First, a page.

Even if President Biden stepped in and stopped the donation of materials to entities wishing to build border wall with them, the fact that they’re basically sitting there ready to go means that we’re under risk of future environmental problems that we had better just avoid.
Preventing This From Happening
There are several things we need to do in 2022 to get rid of Trump’s “Shake and Bake” wall.
The obvious first step is to get rid of the wall materials. For common materials like wiring, rebar, and electrical poles, it should be pretty easy to auction them off and put them to productive use. For the bollards themselves, destruction is going to be necessary, and will cost something. Getting congressional approval for spending to destroy the wall materials is unlikely, so the Biden Administration is going to need to get creative.
One possible way to destroy the panels without extra government spending would be to order the military to use the wall panels for live-fire targets. They wouldn’t be useful (and probably wouldn’t be safe) for rifle practice, but for helicopters, artillery, and aircraft, the bollards would make fine targets. BRRRRRT!
Another option would be to invite volunteers to come destroy the bollards in place. A few key cuts would make them useless for border fence, and there are plenty of activists who would love to come destroy what’s left of Trump’s border wall. The materials would need to be removed at some point, but weakening them sufficiently would prevent them from being used in the future.
If Biden has the guts to redirect funding the way Trump did (but at much smaller scales), the pieces could be destroyed by military personnel or contractors in place. Ground that has been wholly or partially prepared for panels could be remediated and restored to prevent panels from being installed later.
Another thing that the Biden Administration should do is reduce the height of sections that have been installed, or “cut it off at the knee.” This would be a lot cheaper than complete removal, but would make it possible for most wildlife to pass unimpeded while still blocking vehicle traffic through areas other than ports of entry. With that level of security, and with the old cut-off wall in the way, it would be a lot harder to justify going through all the hassle of building another wall for Democrats to cut down again later.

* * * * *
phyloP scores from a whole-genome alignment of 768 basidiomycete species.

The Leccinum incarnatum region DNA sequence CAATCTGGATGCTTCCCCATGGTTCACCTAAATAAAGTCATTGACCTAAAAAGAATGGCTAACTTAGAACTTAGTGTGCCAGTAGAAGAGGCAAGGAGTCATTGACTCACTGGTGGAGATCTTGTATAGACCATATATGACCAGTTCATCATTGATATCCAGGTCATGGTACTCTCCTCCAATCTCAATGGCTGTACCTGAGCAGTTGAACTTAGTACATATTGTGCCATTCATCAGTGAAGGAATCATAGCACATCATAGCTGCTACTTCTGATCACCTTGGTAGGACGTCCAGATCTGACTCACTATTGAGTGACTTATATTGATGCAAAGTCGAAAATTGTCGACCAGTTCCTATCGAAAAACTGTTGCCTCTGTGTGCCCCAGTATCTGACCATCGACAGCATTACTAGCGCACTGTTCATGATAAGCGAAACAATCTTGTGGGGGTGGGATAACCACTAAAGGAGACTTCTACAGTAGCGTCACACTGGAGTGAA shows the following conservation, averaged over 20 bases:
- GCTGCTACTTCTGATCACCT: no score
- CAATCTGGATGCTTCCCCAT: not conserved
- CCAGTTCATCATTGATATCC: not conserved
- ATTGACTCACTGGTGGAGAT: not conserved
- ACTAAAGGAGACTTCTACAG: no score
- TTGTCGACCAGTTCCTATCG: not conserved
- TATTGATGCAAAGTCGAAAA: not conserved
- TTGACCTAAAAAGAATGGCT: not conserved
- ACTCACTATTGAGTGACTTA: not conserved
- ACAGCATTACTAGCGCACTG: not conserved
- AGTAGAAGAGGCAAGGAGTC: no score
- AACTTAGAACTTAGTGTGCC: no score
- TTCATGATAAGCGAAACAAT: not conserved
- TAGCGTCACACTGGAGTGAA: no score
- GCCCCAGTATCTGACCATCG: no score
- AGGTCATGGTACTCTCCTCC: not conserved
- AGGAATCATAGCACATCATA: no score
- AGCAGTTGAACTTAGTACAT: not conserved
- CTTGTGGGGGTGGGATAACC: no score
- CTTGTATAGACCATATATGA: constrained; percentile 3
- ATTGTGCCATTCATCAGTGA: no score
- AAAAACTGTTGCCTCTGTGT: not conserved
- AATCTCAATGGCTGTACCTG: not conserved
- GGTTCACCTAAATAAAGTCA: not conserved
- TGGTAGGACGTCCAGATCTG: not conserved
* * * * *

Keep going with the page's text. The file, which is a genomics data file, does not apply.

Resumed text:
This Needs To Happen Fast
Whatever is going to be done to keep the wall from completion and maybe even scale it back, we need to keep in mind that we don’t have years to do it.
In the worst case scenario, Republicans will get enough control of congress in this year’s elections to force completion of the wall themselves. They’ve have to have a veto-proof majority in both the House and Senate and force through funding to get the wall built, so that’s not extremely likely. But if they secure simple majorities in both, they can block funding to destroy the wall pieces or shorten the wall, leaving the pieces ready to go for the next Republican president in 2025 or 2029.
So, whatever is going to be done to keep the wall from reassembling itself, it needs to happen sometime in 2022 to make sure it actually happens.
Featured image by US Department of Homeland Security (Public Domain)